And then when someone offers to help, like in some instances where I searched for the Server Stumbled Error on the Windows Store app, the solutions provided were all useless, atleast in my case, to say the least, and unrealistic for a regular user who doesn't know how to run the Windows Powershell in Administrator mode, more importantly when the search results on the start menu doesn't give you an option to right click and run it in Administrator mode. Now imagine yourself as a regular user of the Windows operating system. Why would you care for app registrations and stuff like that when the app itself came with your OS? There's no reason for you to bother about that, but MS has made us bother about that as well, as a number of "solutions" to problems faces, like the one with the store app, seem to be caused by this service registration corrupted or missing. But none of these have been able to solve my problems.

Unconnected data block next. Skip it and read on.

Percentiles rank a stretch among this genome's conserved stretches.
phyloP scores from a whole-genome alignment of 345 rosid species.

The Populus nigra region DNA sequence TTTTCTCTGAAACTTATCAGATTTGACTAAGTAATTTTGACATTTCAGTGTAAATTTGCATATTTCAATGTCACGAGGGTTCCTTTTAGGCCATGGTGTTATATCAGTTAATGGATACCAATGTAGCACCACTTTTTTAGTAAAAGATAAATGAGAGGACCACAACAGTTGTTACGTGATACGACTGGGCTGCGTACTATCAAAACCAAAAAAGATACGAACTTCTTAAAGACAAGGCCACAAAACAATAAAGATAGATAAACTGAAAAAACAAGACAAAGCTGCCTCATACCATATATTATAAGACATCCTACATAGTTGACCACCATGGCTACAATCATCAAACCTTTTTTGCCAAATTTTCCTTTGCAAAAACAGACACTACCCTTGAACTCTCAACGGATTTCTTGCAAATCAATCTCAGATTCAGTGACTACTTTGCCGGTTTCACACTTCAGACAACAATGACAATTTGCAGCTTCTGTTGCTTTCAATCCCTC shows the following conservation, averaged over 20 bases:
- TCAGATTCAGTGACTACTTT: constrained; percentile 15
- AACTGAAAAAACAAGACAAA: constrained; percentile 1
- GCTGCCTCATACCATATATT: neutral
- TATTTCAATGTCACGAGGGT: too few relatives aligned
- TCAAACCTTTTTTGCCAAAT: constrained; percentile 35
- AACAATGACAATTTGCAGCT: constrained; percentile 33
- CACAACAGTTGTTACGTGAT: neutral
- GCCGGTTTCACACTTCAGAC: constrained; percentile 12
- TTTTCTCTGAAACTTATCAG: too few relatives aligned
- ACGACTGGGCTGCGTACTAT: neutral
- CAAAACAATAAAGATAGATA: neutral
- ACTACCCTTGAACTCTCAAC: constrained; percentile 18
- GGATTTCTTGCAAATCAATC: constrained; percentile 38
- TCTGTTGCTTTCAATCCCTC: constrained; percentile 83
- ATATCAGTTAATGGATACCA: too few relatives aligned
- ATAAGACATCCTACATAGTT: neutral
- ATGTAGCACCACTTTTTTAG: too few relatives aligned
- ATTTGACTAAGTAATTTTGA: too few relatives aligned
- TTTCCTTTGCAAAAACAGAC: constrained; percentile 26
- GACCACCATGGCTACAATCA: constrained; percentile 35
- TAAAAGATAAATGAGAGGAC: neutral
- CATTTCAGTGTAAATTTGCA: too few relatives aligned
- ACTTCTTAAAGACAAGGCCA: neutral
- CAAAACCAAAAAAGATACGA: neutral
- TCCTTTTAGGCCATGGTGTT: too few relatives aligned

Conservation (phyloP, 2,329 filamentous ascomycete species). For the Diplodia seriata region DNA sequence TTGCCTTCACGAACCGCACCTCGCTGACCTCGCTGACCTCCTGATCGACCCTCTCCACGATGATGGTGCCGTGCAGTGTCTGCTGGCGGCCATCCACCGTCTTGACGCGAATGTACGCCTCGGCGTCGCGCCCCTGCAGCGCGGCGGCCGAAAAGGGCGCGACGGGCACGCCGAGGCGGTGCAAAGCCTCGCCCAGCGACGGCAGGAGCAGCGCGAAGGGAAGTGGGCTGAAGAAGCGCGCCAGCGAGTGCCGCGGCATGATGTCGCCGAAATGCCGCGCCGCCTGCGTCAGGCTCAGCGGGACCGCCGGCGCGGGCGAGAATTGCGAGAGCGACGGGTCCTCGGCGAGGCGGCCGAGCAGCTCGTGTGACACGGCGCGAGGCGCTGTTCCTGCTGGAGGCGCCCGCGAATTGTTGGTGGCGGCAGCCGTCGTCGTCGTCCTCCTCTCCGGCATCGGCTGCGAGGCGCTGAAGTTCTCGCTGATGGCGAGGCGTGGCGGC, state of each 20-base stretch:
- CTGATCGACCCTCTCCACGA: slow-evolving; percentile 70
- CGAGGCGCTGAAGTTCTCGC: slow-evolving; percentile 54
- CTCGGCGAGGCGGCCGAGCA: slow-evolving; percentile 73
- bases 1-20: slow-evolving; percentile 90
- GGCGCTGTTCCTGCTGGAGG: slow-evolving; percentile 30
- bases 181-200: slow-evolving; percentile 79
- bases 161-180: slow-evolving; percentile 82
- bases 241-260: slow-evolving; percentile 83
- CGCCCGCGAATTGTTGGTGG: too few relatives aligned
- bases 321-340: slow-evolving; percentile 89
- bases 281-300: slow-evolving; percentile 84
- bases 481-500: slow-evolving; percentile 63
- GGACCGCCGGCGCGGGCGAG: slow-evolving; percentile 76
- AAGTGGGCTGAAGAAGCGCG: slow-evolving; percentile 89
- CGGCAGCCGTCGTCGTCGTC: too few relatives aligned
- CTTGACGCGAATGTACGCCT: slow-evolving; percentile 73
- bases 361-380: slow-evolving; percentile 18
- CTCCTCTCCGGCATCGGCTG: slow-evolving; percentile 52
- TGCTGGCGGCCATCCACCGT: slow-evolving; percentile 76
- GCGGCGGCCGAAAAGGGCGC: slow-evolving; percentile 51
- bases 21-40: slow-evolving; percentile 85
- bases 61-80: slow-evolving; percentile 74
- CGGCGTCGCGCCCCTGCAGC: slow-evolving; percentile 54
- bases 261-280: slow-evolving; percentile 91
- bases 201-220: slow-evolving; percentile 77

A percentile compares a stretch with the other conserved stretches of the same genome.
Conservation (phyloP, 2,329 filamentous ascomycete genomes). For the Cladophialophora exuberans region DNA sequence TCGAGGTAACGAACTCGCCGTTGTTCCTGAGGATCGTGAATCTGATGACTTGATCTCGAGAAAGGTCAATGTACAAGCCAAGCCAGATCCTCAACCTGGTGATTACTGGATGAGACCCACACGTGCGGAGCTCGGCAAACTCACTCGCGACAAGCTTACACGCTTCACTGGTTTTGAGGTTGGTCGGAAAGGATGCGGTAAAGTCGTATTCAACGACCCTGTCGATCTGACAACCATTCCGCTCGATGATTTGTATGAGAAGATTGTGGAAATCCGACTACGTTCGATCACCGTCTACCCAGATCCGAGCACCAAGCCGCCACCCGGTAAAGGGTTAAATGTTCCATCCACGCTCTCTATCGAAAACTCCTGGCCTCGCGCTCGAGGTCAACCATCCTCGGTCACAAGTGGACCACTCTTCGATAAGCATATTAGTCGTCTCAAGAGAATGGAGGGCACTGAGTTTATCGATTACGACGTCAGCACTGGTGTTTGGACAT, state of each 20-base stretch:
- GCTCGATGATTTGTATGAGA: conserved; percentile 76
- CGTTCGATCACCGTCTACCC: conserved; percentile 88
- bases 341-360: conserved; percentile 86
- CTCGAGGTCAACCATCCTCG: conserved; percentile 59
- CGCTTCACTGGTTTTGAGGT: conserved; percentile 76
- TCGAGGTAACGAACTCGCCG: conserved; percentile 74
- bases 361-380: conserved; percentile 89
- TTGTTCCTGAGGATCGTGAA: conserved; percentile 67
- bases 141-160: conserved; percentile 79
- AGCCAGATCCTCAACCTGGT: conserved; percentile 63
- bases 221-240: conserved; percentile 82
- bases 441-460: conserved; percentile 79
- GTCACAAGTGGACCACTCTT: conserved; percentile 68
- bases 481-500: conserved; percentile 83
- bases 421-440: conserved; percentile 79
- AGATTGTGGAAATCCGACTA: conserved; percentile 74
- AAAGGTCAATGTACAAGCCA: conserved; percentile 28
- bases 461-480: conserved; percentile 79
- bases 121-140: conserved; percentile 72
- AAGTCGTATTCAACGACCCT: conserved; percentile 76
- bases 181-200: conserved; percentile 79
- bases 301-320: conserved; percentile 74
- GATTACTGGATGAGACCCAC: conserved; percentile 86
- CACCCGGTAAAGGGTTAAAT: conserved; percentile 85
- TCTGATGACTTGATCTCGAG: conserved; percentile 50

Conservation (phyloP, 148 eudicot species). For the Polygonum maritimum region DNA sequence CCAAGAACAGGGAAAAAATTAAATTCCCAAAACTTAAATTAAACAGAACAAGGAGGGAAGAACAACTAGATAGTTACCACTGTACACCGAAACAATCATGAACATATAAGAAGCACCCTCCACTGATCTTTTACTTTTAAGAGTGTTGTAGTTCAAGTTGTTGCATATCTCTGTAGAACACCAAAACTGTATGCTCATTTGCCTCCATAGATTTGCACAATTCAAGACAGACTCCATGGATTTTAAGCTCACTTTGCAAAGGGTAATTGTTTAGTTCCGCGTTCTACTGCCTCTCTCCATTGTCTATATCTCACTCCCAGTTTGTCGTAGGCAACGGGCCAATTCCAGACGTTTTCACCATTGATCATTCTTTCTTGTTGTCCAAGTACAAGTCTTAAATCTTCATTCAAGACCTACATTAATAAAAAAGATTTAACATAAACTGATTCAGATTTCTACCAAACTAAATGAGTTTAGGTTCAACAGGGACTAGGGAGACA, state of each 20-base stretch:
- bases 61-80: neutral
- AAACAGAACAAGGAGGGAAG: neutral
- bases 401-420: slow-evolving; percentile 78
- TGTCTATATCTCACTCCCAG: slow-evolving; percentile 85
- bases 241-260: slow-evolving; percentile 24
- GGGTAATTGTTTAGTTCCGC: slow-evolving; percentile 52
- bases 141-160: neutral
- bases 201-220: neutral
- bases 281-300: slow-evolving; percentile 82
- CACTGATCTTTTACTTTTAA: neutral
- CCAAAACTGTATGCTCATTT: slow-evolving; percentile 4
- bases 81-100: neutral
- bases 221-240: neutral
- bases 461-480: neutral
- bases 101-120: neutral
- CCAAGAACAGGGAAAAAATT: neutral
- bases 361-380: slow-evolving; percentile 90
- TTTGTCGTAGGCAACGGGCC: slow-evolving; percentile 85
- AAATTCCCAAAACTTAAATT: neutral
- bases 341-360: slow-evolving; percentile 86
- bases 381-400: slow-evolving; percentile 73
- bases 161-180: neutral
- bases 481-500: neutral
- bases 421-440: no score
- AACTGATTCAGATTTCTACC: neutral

This is not all. I have been dealing with a lot of this. Start menu suddenly freezes, not responding to anything, which means you can't access the programs from there, no way to do anything from the RUN command too by pressing Win+R keys, no way to shutdown, restart or hibernate your PC when this happens, especially when you don't know where cmd.exe is located. Thankfully enough, you can still access the Windows Explorer, navigate down to C:\Windows\System32 and here you go with cmd.exe. The notification toolbar at times fails to show you wireless networks you could connect to.

Over everything else, there is too little you can do to fix it all. None of the fixes I got my hands on rectified the issue. The individual updates are no longer downloadable like they were in the times on Windows XP of Vista or even Windows 7 as Hotfixes. I believe MS is pushing fixes to most common problems faced by people out there, but then that's not for me, for the time being. The only resolution that appears to me right now is a clean install of Windows 10, that would mean I will have to do away with my windows installation of 3 years and will have to redo it all since I am now past the roll back windows time frame of 30 days, trying to experiment, setting it all right.

So, for anyone, who is looking forward to install Windows 10, I would say, please check out before you do that.

No comments:

Post a Comment